Beyond Sticks and Carrots: Local Agency in Counterinsurgency

The British Way in Counter-Insurgency, 1945–1967
David French, New York: Oxford University Press, 2012. x + 283 pp.

Time in the Shadows: Confinement in Counterinsurgency
Laleh Khalili, Stanford, CA: Stanford University Press, 2013. xiii + 347 pp.

Counterinsurgency—in theory and practice—has made a stunning comeback after its high point from the wars of liberation in the 1950s to the dying embers of the Iberian empires in the 1970s. While their wounds were still fresh, those episodes, whose most infamous cases include the wars of national liberation in Indonesia (1945–50), Malaya (1948–60), Kenya (1952–60), and Algeria (1954–62), were the subject of research that traced the contours of decolonization’s “dirty wars.” Much of the older research dealt with regions as a whole, or with politico-diplomatic bargaining between the colonial powers involved and their opponents, the national liberation movements.1 More recently, a new generation of scholars has added to the ever-growing body of counterinsurgency literature, which has brought the violent nature of this particular mode of warfare to the fore.2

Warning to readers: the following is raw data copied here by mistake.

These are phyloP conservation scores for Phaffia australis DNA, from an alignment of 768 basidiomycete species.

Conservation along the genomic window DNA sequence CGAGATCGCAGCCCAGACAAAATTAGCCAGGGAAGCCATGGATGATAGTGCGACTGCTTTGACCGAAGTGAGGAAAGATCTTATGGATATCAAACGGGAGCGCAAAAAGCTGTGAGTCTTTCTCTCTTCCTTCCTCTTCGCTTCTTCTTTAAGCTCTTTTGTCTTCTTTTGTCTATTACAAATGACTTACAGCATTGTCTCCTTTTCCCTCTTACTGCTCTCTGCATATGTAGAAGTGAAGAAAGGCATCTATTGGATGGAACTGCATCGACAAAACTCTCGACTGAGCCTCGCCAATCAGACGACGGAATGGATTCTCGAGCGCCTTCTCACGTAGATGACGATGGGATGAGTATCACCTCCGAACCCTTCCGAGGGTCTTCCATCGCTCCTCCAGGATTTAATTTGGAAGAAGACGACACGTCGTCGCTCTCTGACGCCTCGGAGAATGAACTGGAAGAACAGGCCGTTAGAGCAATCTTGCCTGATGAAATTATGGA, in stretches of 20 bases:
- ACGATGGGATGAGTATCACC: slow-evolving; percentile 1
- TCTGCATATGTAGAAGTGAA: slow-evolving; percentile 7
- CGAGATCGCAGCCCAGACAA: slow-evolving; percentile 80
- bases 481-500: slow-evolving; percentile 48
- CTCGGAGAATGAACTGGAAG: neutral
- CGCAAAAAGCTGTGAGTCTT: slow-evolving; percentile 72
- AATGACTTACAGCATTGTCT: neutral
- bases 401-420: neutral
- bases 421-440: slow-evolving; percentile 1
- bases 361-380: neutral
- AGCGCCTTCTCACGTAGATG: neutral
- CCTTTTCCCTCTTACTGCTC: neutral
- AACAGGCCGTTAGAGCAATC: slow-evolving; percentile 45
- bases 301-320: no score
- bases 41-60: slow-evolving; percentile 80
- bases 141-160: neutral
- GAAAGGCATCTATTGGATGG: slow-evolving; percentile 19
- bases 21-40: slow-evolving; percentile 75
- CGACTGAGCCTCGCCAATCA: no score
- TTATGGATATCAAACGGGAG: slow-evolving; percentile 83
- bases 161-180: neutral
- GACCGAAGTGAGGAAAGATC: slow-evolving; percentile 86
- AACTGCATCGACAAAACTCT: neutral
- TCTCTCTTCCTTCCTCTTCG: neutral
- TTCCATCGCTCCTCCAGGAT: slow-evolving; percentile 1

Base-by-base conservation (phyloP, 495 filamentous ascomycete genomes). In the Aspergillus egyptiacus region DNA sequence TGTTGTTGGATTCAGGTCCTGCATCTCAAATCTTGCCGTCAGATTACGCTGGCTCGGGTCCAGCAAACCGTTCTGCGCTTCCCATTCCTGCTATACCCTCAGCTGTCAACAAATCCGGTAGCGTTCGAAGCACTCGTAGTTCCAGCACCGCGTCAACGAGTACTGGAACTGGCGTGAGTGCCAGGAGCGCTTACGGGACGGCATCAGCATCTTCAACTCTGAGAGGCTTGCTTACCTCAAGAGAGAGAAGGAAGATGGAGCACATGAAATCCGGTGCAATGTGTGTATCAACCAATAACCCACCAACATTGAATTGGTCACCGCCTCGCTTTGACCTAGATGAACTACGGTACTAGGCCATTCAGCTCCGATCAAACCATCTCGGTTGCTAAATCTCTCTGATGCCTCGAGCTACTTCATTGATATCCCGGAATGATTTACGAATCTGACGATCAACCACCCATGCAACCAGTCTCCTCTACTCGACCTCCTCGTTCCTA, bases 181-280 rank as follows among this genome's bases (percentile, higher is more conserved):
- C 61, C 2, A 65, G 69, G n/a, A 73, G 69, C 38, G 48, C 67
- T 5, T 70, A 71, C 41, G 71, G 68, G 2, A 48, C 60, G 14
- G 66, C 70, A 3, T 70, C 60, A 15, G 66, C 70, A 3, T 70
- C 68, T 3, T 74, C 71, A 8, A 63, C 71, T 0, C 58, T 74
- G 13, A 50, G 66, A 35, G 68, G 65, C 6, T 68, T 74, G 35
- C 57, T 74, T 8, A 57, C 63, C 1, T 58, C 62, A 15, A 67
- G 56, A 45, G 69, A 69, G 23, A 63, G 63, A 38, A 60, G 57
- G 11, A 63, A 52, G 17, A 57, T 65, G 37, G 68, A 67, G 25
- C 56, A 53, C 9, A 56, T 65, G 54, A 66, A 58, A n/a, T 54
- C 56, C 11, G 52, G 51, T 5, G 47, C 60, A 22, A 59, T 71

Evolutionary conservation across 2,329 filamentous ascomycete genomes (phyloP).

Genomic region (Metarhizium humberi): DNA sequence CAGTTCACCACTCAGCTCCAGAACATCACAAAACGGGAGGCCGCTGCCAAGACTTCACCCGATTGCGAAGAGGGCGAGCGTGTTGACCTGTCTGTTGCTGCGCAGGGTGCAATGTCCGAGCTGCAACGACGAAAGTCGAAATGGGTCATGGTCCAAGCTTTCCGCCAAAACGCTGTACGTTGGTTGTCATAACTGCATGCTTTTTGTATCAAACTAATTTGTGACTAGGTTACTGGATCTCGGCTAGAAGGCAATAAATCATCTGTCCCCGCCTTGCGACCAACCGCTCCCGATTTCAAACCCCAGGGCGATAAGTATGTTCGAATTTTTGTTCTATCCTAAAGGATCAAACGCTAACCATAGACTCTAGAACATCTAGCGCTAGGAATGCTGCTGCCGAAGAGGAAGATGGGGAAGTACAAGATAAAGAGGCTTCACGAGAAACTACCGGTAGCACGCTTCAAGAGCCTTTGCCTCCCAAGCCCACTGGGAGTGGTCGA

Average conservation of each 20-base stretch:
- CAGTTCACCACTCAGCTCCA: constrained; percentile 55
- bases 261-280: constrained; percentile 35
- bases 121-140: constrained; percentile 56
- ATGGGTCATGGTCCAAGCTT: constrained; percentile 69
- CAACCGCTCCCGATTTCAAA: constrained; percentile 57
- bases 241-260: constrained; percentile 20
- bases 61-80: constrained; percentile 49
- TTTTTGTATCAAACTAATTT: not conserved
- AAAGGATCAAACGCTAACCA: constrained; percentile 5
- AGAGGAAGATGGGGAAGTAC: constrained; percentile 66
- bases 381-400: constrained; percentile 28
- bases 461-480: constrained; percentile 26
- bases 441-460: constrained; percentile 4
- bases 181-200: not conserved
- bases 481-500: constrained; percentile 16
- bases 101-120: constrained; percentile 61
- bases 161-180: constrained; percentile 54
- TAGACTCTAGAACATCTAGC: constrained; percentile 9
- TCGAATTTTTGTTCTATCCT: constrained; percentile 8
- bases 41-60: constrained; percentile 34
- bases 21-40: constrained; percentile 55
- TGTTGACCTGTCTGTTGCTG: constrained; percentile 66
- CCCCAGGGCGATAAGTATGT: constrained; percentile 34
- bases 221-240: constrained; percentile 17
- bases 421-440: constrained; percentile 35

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About Roel Frakking

is a Ph.D. researcher at the European University Institute in Florence. He holds an M.A. in international relations in historical perspective from the University of Utrecht, where he graduated with distinction. His thesis dealt with the rise and fall of the Plantation Guard during the Indonesian War of Independence. His most recent publication, entitled “ ‘Who Wants to Cover Everything, Covers Nothing’: The Organization of Indigenous Security Forces in Indonesia, 1945-50,” was published in the Journal of Genocide Research in 2012. It analyzes how a multitude of Dutch-owned security forces precluded proper command and control in that context.